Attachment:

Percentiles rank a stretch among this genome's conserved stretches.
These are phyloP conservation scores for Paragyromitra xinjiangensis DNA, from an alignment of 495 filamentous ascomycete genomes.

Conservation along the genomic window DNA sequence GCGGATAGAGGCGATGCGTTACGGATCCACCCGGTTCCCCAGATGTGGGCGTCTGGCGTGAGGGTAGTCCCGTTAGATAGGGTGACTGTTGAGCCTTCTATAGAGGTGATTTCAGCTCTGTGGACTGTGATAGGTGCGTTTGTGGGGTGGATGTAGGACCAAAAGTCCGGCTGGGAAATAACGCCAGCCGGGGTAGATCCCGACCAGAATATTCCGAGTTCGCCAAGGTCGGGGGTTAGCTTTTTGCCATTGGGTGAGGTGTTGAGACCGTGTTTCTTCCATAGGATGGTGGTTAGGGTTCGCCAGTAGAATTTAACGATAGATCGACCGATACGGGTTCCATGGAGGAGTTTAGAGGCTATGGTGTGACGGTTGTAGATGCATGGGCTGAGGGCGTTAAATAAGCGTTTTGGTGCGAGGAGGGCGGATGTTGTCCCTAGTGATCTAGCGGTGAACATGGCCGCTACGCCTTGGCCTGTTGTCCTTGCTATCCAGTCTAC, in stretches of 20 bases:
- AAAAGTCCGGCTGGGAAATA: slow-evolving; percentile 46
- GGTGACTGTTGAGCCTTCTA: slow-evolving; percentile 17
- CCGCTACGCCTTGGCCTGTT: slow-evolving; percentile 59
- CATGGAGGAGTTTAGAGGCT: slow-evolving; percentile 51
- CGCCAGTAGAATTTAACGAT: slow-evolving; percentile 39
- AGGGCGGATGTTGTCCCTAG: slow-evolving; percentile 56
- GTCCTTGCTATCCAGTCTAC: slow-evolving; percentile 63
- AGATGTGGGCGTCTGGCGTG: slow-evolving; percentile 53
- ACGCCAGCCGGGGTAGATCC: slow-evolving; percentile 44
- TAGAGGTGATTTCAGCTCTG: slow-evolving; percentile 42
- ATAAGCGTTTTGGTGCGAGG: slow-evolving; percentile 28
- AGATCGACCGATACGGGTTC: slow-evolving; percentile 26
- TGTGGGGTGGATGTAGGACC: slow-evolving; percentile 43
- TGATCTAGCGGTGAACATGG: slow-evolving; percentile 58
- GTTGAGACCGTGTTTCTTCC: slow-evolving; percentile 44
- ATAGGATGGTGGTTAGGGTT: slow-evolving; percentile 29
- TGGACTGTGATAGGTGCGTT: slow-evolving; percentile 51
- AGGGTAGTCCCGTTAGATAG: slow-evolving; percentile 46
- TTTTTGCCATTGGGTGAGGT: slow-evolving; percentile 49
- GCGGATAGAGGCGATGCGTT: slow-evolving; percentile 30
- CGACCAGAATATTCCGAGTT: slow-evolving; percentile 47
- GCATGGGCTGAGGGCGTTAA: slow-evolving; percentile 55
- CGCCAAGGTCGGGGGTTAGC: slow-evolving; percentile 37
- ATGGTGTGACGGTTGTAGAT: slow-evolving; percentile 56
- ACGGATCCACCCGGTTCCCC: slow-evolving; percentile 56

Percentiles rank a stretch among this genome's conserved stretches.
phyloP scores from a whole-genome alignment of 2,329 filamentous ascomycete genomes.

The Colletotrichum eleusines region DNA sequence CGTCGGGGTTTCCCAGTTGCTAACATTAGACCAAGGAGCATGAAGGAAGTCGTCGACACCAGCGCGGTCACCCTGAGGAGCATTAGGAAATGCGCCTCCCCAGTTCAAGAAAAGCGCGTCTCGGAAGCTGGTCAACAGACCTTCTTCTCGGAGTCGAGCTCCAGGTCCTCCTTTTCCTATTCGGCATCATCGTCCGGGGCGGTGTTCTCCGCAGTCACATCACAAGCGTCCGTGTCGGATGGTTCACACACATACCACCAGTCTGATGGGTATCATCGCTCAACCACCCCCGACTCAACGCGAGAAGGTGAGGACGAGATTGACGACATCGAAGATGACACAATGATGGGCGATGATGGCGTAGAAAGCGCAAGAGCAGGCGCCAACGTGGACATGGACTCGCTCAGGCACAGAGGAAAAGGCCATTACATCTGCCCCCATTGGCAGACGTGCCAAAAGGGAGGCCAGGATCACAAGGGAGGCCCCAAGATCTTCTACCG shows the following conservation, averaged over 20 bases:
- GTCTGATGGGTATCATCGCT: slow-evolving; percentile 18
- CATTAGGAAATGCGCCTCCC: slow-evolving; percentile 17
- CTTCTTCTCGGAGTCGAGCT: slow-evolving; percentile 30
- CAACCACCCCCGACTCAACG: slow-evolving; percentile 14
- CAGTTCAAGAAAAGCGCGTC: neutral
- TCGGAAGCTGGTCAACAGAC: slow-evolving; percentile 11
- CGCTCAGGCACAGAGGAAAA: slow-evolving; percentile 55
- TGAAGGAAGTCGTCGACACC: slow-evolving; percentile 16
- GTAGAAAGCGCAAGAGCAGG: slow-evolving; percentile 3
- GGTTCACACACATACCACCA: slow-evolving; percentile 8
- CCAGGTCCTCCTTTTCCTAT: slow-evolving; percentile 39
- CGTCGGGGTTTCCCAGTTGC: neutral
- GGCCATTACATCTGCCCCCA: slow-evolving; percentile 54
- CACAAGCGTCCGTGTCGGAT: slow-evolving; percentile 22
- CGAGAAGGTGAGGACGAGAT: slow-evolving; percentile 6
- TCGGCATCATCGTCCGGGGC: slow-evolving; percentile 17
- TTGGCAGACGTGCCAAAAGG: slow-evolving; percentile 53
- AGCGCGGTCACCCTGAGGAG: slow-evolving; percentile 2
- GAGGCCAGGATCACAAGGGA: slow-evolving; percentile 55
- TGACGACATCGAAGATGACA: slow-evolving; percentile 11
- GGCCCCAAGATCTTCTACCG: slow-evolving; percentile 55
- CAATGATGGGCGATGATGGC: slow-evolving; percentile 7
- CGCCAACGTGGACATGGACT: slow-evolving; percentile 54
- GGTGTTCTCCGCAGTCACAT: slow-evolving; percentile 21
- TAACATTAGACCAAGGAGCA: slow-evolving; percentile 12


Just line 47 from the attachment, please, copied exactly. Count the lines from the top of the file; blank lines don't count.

- TCGGCATCATCGTCCGGGGC: slow-evolving; percentile 17